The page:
Making Homes for Wild Bees

Bees are a vital cog in ensuring a healthy garden; here's how you can make homes for wild bees.


| August/September 2005



Wild Bees

Wild bees in your garden is a sign that things are going well.

Photo courtesy Ludmila Smite/Fotolia

Making Homes for Wild Bees

Solitary cavity-nesting species such as mason bees are attracted to logs and dead trees, as well as hollow branches such as bamboo or sumac. Elderberry stems also are good because they have a soft pith that’s easily cleaned out. David Green of www.pollinator.com says don’t place elderberry stems out too late in spring because they also are susceptible to potter’s or mason wasps — although those are beneficial natives, too. Wild bees also will make their home in a suitable handmade dwelling, in a dead tree trunk, block of wood or bundle of tubes. Here are three easy-to-make bee homes:

Bundled Sticks

Bundle together a dozen or so 10-inch-long pieces of half-inch-diameter bamboo or sumac that have been hollowed out at one end with a drill or awl. Stuff the bundle into a coffee can or piece of PVC pipe, and then wire it securely onto a tree branch or fence post.

A Nesting Block

Start with an 8-inch-long piece of untreated 4-by-6 or 6-by-6 wood post, or use a short log. Drill three-eighths-inch holes, 6 to 7 inches deep and at least 1 inch apart. Blacken the front of the block by placing it in a fire for a minute or two. Attach the block to a post or tree branch.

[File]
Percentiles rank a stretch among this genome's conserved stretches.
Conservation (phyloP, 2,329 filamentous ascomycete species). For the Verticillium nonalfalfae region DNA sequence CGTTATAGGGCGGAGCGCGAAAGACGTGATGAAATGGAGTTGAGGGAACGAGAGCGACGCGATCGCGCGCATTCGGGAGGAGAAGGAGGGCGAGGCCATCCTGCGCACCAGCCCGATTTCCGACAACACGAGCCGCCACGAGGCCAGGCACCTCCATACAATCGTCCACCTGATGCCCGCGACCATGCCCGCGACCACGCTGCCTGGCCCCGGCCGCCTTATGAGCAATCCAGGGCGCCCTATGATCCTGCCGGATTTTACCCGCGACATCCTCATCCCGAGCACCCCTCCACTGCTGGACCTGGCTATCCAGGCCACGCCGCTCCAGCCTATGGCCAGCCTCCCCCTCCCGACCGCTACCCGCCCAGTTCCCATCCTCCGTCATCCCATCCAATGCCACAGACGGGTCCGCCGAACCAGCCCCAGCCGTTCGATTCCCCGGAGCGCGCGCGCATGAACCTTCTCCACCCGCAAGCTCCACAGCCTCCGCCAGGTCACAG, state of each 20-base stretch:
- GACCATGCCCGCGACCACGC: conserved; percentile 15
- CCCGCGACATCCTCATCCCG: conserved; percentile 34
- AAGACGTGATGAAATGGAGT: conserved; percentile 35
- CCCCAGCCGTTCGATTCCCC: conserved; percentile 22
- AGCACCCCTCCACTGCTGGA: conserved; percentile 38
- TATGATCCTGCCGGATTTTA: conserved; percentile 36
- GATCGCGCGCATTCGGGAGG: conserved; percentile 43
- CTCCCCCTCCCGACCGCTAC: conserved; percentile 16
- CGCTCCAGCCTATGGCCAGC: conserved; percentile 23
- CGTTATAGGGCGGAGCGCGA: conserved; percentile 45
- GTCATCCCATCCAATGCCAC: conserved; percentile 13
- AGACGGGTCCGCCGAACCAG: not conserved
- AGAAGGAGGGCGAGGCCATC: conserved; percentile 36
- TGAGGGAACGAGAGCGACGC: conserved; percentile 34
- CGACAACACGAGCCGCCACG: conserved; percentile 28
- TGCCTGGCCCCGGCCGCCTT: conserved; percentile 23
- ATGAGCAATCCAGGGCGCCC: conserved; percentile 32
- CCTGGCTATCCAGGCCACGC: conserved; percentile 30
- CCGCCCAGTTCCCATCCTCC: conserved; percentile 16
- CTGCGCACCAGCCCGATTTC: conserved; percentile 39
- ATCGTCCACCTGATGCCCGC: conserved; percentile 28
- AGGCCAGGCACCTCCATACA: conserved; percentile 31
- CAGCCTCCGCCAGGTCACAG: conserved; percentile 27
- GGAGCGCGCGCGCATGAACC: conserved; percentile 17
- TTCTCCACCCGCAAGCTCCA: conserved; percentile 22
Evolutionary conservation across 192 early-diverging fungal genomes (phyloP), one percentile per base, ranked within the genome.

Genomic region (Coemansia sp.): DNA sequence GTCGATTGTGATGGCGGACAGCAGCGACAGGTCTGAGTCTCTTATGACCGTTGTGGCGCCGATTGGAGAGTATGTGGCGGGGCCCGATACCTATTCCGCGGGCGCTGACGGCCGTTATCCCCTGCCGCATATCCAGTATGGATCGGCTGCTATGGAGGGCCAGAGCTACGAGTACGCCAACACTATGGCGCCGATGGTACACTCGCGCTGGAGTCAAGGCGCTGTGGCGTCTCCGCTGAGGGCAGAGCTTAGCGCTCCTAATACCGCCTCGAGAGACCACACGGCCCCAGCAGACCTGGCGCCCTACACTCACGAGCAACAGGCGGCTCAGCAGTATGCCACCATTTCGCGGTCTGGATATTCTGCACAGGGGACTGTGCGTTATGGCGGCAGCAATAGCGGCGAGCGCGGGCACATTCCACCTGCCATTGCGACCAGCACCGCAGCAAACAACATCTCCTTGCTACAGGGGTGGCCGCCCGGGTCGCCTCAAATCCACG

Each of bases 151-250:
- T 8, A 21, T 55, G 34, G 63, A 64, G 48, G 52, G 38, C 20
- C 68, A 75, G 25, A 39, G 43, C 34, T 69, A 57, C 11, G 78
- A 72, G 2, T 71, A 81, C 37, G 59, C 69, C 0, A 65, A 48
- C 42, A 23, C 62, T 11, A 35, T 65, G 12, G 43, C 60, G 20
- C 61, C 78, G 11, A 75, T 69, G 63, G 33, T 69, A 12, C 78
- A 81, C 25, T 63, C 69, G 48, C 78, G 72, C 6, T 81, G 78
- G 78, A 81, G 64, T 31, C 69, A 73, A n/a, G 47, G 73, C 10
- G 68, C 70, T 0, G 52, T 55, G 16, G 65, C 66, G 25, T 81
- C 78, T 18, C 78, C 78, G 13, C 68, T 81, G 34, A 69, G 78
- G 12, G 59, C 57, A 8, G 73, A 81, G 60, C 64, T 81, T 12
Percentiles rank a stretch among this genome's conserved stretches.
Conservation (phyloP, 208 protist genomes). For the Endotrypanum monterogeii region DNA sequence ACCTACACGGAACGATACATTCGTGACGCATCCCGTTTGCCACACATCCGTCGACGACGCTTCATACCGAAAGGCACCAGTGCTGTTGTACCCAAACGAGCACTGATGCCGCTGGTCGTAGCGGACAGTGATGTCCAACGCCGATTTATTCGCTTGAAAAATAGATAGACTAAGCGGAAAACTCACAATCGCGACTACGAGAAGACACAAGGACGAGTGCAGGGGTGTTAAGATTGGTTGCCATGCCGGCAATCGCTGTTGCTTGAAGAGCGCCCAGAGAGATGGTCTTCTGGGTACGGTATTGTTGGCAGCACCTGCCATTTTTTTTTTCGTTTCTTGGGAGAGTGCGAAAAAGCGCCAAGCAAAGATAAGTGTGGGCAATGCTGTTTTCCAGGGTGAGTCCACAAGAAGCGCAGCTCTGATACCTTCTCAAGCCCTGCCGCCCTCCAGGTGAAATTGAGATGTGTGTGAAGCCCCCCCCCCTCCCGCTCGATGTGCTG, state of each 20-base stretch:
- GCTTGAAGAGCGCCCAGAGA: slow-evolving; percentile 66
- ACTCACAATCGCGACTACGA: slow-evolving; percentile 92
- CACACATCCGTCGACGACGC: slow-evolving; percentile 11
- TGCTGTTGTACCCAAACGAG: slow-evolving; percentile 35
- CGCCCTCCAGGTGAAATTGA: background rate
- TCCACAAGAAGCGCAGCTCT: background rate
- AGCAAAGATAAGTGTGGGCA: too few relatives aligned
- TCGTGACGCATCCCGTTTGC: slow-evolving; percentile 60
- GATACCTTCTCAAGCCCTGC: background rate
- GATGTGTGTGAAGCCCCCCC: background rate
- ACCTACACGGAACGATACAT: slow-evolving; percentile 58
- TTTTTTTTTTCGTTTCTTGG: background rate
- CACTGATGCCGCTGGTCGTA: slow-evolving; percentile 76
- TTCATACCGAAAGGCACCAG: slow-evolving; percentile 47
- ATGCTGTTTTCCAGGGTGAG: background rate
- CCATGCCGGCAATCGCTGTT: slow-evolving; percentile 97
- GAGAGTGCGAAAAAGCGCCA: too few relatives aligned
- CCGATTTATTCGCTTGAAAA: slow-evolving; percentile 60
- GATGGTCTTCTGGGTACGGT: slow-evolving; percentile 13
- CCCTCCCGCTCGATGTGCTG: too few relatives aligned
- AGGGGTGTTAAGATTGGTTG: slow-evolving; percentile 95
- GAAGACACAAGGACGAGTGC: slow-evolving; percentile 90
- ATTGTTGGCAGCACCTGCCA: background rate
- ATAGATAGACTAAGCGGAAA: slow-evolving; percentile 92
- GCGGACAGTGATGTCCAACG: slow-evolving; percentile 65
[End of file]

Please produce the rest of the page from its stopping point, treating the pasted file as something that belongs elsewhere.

A Bee Stump

Drill into a tall existing tree stump, making 6-inch-deep, three-eighths-inch holes that are spaced 2 inches apart on the south and east sides of the stump.

General Tips

A secure entrance is crucial, so holes about three-eighths inch in diameter are best. The tube-shaped holes also should be at least 6 inches deep, so you will need an extension bit for your drill. Several species can control the gender of their offspring, and they like to place female eggs deep in their burrows, with male eggs closer to the entrance. That way, males will be waiting when the females emerge. The holes should be closed at one end to ensure the safety of the eggs, too.

Early spring is the best time to put out new bee nesting blocks, because that’s when females are seeking new homes. Locate the nests at least 3 feet off the ground in a place where they will get warm morning sun and attach them securely so they won’t shake in the wind. Make the holes slope slightly upward so rainwater does not run into the holes. As summer progresses, you will know you have tenants if the holes or tubes become plugged with mud or debris.





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